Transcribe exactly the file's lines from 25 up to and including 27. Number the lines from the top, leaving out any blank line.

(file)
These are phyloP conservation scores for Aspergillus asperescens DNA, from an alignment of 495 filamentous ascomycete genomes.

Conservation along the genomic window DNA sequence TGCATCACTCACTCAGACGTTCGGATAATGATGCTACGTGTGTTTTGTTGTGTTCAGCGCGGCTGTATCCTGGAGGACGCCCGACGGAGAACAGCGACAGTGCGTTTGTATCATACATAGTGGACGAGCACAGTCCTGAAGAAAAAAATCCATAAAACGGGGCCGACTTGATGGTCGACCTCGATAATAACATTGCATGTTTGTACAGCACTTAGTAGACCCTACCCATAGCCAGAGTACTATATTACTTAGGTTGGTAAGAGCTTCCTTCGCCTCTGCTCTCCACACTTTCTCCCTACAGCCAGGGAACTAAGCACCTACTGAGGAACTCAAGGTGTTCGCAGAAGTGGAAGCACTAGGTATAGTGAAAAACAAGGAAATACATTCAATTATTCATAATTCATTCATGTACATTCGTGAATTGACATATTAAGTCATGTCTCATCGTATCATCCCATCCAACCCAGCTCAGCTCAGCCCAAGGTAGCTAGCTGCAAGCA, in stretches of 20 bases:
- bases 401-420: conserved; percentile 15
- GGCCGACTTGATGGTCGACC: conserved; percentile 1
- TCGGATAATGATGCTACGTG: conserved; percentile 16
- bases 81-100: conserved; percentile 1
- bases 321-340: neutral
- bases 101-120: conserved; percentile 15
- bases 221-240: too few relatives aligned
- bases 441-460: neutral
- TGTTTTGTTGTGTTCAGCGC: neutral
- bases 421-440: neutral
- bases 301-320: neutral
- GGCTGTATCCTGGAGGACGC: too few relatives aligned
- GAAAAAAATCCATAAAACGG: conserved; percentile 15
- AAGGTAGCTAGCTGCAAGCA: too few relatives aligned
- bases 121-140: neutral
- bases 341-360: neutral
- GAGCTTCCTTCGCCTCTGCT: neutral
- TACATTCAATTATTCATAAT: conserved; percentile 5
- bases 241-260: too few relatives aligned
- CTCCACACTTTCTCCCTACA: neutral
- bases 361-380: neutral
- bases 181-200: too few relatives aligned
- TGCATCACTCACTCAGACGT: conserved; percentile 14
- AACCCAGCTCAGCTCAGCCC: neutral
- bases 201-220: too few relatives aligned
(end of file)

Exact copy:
- TGCATCACTCACTCAGACGT: conserved; percentile 14
- AACCCAGCTCAGCTCAGCCC: neutral
- bases 201-220: too few relatives aligned